The conference stressed the importance of following up and strengthening the work of the Arab boycott agencies, their efforts and activities in implementing the provisions of the Arab boycott, based on the decision of the Tunis summit held on March 31, 2019, which stated that “boycotting the Israeli occupation and its colonial regime is one of the effective and legitimate means of resisting it and ending it and saving the two-state solution and the peace process. Appreciating the coordination between liaison officers in the regional offices, noting the need to strengthen communication and follow-up with the main office of the province, regarding the implementation of decisions and recommendations, and within the framework of the liaison officers’ efforts in following up developments related to the provisions of the Arab boycott.

The continuation of the boycott is reflected in the number of cases logged by the US Office of Antiboycott Compliance. Since 2007, 84 companies have been alleged to have violated the antiboycott law. In 2019, 178 prohibited boycott requests from Arab League members were reported. By far, the most (81) came from the UAE, followed by Iraq (45), Qatar (17), and Saudi Arabia (17). Most of those countries have had little or no economic ties to Israel, so it is surprising that the UAE, the one country Israel has had reasonably good relations with, and now peace with, had the most requests. Israel’s other new peace partner, Bahrain, had only three requests. One byproduct of the Abraham Accords then should be to cut the boycott requests roughly in half.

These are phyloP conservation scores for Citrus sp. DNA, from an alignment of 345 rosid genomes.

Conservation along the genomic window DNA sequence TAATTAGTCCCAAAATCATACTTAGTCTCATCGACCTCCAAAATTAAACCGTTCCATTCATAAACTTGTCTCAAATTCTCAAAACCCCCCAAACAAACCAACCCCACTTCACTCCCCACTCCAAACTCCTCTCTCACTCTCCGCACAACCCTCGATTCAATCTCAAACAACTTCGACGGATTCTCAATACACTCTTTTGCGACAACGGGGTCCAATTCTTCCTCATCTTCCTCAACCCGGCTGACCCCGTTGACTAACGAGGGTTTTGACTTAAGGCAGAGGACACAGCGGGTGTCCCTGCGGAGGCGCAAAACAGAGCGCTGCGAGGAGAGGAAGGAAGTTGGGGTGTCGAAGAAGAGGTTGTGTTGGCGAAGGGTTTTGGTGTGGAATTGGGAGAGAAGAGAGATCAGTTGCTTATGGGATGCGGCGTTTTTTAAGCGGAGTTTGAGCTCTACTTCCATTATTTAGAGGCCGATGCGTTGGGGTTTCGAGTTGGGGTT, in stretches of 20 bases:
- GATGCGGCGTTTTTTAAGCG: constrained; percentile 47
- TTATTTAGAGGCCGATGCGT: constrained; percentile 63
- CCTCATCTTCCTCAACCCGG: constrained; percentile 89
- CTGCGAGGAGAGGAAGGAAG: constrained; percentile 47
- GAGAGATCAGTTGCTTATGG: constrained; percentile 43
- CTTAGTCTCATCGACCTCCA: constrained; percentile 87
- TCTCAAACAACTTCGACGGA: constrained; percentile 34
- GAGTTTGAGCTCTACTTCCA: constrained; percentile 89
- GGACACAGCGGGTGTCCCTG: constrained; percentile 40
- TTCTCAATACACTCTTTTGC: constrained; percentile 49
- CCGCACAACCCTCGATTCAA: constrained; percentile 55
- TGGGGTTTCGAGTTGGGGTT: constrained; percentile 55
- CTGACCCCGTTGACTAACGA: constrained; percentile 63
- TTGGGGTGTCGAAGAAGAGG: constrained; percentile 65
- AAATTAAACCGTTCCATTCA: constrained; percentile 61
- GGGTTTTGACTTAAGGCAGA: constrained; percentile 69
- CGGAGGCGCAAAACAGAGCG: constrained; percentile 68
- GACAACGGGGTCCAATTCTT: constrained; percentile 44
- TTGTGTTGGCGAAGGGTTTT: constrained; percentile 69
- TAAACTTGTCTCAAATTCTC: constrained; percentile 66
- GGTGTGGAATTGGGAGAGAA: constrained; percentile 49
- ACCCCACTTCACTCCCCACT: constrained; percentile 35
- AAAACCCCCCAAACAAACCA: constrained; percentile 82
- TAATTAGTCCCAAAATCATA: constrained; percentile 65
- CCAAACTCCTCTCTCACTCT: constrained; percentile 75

One country that has largely been missing from the discussion of who will be next to normalize relations with Israel is Kuwait. In 2019, Kuwait Airways was accused of violating the US antiboycott law by preventing Israeli passport holders from flying on its New York to London route on 14 occasions between August 2014 and November 2015. The airline settled the complaint in 2019 without admitting or denying the charge, and agreed to pay what for the Kuwaitis is a paltry fine of $700,000. Of that, $100,000 was suspended for three years and will be waived if the airline complies with the terms of the settlement. The airline apparently sought to avoid further embarrassment by terminating its flights between JFK and Heathrow.

Coincidentally, a year earlier, a German court said that Kuwait’s boycott of Israel was “unacceptable” — but that it could not force Kuwait Airways to accept Israeli passengers.

The Abraham Accords were a significant step toward the acceptance of Israel by its neighbors. Though mostly ineffectual, the continuation of the Arab League boycott is a reminder, however, that most Arab countries still have not recognized Israel and continue to engage in economic warfare.

Mitchell Bard is a foreign policy analyst and authority on US-Israel relations who has written and edited 22 books including: The Arab Lobby, Death to the Infidels: Radical Islam’s War Against the Jews, and After Anatevka: Tevye in Palestine.

The opinions presented by Algemeiner bloggers are solely theirs and do not represent those of The Algemeiner, its publishers or editors. If you would like to share your views with a blog post on The Algemeiner, please be in touch through our Contact page.